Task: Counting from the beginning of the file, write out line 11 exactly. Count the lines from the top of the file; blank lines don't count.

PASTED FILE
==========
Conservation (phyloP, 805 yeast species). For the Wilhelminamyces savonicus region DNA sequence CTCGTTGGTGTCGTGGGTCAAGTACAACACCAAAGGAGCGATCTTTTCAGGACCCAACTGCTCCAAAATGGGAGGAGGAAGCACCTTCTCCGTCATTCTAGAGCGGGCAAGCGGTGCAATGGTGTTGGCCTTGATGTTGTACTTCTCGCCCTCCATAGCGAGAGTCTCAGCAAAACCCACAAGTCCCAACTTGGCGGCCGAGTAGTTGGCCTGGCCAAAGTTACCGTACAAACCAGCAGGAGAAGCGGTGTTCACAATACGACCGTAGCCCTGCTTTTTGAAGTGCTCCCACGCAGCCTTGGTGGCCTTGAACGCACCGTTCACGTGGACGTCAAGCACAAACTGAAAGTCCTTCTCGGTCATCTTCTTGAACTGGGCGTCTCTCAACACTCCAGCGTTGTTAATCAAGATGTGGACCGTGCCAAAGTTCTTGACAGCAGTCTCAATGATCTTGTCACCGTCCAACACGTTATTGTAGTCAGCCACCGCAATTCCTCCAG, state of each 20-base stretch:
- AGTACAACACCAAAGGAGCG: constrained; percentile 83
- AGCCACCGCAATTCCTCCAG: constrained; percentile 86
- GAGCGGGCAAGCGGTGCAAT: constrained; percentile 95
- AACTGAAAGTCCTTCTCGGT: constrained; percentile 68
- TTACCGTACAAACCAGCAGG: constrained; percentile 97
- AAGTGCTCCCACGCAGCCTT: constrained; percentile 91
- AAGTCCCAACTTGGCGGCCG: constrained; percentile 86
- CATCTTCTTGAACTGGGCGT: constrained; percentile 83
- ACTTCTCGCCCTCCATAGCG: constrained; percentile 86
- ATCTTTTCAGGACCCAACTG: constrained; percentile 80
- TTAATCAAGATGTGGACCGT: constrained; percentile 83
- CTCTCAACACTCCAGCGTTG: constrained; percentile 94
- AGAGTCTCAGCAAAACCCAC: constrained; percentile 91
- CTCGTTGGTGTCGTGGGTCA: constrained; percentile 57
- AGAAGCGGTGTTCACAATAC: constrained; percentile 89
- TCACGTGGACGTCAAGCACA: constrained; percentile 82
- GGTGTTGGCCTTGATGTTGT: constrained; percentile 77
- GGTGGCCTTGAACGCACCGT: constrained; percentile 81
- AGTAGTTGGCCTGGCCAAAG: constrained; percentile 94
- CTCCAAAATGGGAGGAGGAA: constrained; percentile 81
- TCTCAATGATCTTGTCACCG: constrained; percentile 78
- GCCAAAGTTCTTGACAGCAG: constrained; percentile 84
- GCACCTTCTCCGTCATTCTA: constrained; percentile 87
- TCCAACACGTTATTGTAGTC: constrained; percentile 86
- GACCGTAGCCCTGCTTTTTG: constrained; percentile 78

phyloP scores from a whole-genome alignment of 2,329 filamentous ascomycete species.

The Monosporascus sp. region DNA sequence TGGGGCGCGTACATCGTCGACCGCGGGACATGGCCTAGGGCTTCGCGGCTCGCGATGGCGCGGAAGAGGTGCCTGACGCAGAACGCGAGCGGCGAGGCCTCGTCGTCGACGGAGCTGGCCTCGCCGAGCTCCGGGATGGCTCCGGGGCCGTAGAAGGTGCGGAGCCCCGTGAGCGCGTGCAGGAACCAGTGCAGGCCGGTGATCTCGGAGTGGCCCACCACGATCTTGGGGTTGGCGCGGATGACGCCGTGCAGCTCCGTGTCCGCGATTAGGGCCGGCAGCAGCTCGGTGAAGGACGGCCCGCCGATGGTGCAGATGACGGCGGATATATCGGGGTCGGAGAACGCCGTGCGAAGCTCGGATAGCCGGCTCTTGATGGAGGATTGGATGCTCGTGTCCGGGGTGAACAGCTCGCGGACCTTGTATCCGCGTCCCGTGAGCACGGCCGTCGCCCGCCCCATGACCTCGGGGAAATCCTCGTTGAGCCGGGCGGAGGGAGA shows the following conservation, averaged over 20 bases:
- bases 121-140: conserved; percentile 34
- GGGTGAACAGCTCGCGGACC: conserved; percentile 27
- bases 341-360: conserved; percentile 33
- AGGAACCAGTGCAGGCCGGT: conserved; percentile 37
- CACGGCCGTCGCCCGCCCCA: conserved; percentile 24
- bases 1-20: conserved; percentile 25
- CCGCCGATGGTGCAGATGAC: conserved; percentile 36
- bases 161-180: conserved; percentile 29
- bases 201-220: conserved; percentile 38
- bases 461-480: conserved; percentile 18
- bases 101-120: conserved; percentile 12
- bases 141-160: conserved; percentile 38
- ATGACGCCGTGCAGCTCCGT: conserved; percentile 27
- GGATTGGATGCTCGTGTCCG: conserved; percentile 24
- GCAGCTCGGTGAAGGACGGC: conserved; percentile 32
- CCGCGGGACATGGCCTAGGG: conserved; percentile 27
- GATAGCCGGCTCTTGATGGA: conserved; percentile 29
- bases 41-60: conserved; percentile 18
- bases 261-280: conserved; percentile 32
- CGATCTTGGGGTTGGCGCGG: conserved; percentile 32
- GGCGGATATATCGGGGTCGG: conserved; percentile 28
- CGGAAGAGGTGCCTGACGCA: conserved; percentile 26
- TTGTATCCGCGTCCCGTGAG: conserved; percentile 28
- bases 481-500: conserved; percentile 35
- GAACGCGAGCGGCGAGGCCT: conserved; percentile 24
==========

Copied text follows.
- ATCTTTTCAGGACCCAACTG: constrained; percentile 80